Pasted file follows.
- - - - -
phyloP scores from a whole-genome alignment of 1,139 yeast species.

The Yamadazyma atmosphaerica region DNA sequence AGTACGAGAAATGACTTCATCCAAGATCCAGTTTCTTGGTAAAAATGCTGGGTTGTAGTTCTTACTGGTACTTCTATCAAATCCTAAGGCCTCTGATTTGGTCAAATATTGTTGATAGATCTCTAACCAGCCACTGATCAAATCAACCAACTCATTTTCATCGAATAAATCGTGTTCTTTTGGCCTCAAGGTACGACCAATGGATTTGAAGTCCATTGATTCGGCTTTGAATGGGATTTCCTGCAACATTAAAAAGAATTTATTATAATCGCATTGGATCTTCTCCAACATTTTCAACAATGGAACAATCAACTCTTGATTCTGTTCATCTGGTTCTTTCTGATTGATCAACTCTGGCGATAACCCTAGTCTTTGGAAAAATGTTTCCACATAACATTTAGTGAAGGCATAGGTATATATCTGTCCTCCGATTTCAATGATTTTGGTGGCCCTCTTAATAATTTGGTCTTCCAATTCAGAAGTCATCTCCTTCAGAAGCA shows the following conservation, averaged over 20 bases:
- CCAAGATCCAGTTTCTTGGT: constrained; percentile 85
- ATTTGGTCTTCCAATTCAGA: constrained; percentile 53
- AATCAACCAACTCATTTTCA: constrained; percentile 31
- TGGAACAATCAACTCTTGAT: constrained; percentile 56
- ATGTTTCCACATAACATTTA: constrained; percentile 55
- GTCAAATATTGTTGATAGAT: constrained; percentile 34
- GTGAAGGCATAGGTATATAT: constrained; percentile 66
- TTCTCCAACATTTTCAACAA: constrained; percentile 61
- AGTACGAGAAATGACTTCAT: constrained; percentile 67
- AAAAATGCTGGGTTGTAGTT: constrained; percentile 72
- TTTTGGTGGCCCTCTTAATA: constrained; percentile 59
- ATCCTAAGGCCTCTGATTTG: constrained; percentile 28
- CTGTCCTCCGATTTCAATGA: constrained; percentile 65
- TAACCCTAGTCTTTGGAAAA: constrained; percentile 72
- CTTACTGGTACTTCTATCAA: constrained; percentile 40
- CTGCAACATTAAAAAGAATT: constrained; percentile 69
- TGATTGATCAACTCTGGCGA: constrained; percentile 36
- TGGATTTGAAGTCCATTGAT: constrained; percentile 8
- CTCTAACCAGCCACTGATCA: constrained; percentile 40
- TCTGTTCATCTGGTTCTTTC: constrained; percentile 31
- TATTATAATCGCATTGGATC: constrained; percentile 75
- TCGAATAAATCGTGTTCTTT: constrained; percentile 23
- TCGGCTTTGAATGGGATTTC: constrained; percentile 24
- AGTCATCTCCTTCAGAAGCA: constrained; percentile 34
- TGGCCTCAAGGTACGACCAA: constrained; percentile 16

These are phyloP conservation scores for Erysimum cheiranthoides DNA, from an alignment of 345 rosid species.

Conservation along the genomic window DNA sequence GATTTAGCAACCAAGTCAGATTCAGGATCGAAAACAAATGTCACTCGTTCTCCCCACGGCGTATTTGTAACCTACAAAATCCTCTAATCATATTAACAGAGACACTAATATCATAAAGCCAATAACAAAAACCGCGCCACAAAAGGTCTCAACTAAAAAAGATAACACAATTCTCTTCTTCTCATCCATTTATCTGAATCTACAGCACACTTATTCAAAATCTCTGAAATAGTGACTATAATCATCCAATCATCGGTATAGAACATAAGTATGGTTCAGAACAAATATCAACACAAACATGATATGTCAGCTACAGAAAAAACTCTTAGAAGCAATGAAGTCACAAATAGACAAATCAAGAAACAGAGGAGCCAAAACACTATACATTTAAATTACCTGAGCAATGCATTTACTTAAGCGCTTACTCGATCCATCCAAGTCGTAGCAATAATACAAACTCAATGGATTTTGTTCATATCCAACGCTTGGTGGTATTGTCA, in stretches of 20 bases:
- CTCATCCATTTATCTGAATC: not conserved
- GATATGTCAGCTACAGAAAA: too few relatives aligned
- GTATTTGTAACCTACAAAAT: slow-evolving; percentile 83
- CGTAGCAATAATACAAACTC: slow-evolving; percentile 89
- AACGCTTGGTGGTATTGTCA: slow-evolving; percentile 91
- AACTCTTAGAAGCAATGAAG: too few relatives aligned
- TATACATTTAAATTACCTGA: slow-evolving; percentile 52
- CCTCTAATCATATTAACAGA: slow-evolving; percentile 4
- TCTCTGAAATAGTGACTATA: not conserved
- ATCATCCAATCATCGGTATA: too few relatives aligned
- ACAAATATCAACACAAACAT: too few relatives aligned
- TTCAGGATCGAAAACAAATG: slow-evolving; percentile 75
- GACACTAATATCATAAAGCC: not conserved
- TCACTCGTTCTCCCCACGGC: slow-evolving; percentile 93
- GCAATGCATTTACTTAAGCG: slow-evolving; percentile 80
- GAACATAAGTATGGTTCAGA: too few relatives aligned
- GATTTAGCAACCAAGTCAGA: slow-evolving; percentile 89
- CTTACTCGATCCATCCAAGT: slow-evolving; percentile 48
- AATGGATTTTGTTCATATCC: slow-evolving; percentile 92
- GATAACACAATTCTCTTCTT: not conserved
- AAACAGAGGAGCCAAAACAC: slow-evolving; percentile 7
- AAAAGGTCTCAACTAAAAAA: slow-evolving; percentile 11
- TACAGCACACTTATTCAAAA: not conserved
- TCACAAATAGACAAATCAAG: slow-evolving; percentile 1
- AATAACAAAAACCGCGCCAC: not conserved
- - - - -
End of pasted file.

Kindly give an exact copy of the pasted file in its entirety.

phyloP scores from a whole-genome alignment of 1,139 yeast species.

The Yamadazyma atmosphaerica region DNA sequence AGTACGAGAAATGACTTCATCCAAGATCCAGTTTCTTGGTAAAAATGCTGGGTTGTAGTTCTTACTGGTACTTCTATCAAATCCTAAGGCCTCTGATTTGGTCAAATATTGTTGATAGATCTCTAACCAGCCACTGATCAAATCAACCAACTCATTTTCATCGAATAAATCGTGTTCTTTTGGCCTCAAGGTACGACCAATGGATTTGAAGTCCATTGATTCGGCTTTGAATGGGATTTCCTGCAACATTAAAAAGAATTTATTATAATCGCATTGGATCTTCTCCAACATTTTCAACAATGGAACAATCAACTCTTGATTCTGTTCATCTGGTTCTTTCTGATTGATCAACTCTGGCGATAACCCTAGTCTTTGGAAAAATGTTTCCACATAACATTTAGTGAAGGCATAGGTATATATCTGTCCTCCGATTTCAATGATTTTGGTGGCCCTCTTAATAATTTGGTCTTCCAATTCAGAAGTCATCTCCTTCAGAAGCA shows the following conservation, averaged over 20 bases:
- CCAAGATCCAGTTTCTTGGT: constrained; percentile 85
- ATTTGGTCTTCCAATTCAGA: constrained; percentile 53
- AATCAACCAACTCATTTTCA: constrained; percentile 31
- TGGAACAATCAACTCTTGAT: constrained; percentile 56
- ATGTTTCCACATAACATTTA: constrained; percentile 55
- GTCAAATATTGTTGATAGAT: constrained; percentile 34
- GTGAAGGCATAGGTATATAT: constrained; percentile 66
- TTCTCCAACATTTTCAACAA: constrained; percentile 61
- AGTACGAGAAATGACTTCAT: constrained; percentile 67
- AAAAATGCTGGGTTGTAGTT: constrained; percentile 72
- TTTTGGTGGCCCTCTTAATA: constrained; percentile 59
- ATCCTAAGGCCTCTGATTTG: constrained; percentile 28
- CTGTCCTCCGATTTCAATGA: constrained; percentile 65
- TAACCCTAGTCTTTGGAAAA: constrained; percentile 72
- CTTACTGGTACTTCTATCAA: constrained; percentile 40
- CTGCAACATTAAAAAGAATT: constrained; percentile 69
- TGATTGATCAACTCTGGCGA: constrained; percentile 36
- TGGATTTGAAGTCCATTGAT: constrained; percentile 8
- CTCTAACCAGCCACTGATCA: constrained; percentile 40
- TCTGTTCATCTGGTTCTTTC: constrained; percentile 31
- TATTATAATCGCATTGGATC: constrained; percentile 75
- TCGAATAAATCGTGTTCTTT: constrained; percentile 23
- TCGGCTTTGAATGGGATTTC: constrained; percentile 24
- AGTCATCTCCTTCAGAAGCA: constrained; percentile 34
- TGGCCTCAAGGTACGACCAA: constrained; percentile 16

These are phyloP conservation scores for Erysimum cheiranthoides DNA, from an alignment of 345 rosid species.

Conservation along the genomic window DNA sequence GATTTAGCAACCAAGTCAGATTCAGGATCGAAAACAAATGTCACTCGTTCTCCCCACGGCGTATTTGTAACCTACAAAATCCTCTAATCATATTAACAGAGACACTAATATCATAAAGCCAATAACAAAAACCGCGCCACAAAAGGTCTCAACTAAAAAAGATAACACAATTCTCTTCTTCTCATCCATTTATCTGAATCTACAGCACACTTATTCAAAATCTCTGAAATAGTGACTATAATCATCCAATCATCGGTATAGAACATAAGTATGGTTCAGAACAAATATCAACACAAACATGATATGTCAGCTACAGAAAAAACTCTTAGAAGCAATGAAGTCACAAATAGACAAATCAAGAAACAGAGGAGCCAAAACACTATACATTTAAATTACCTGAGCAATGCATTTACTTAAGCGCTTACTCGATCCATCCAAGTCGTAGCAATAATACAAACTCAATGGATTTTGTTCATATCCAACGCTTGGTGGTATTGTCA, in stretches of 20 bases:
- CTCATCCATTTATCTGAATC: not conserved
- GATATGTCAGCTACAGAAAA: too few relatives aligned
- GTATTTGTAACCTACAAAAT: slow-evolving; percentile 83
- CGTAGCAATAATACAAACTC: slow-evolving; percentile 89
- AACGCTTGGTGGTATTGTCA: slow-evolving; percentile 91
- AACTCTTAGAAGCAATGAAG: too few relatives aligned
- TATACATTTAAATTACCTGA: slow-evolving; percentile 52
- CCTCTAATCATATTAACAGA: slow-evolving; percentile 4
- TCTCTGAAATAGTGACTATA: not conserved
- ATCATCCAATCATCGGTATA: too few relatives aligned
- ACAAATATCAACACAAACAT: too few relatives aligned
- TTCAGGATCGAAAACAAATG: slow-evolving; percentile 75
- GACACTAATATCATAAAGCC: not conserved
- TCACTCGTTCTCCCCACGGC: slow-evolving; percentile 93
- GCAATGCATTTACTTAAGCG: slow-evolving; percentile 80
- GAACATAAGTATGGTTCAGA: too few relatives aligned
- GATTTAGCAACCAAGTCAGA: slow-evolving; percentile 89
- CTTACTCGATCCATCCAAGT: slow-evolving; percentile 48
- AATGGATTTTGTTCATATCC: slow-evolving; percentile 92
- GATAACACAATTCTCTTCTT: not conserved
- AAACAGAGGAGCCAAAACAC: slow-evolving; percentile 7
- AAAAGGTCTCAACTAAAAAA: slow-evolving; percentile 11
- TACAGCACACTTATTCAAAA: not conserved
- TCACAAATAGACAAATCAAG: slow-evolving; percentile 1
- AATAACAAAAACCGCGCCAC: not conserved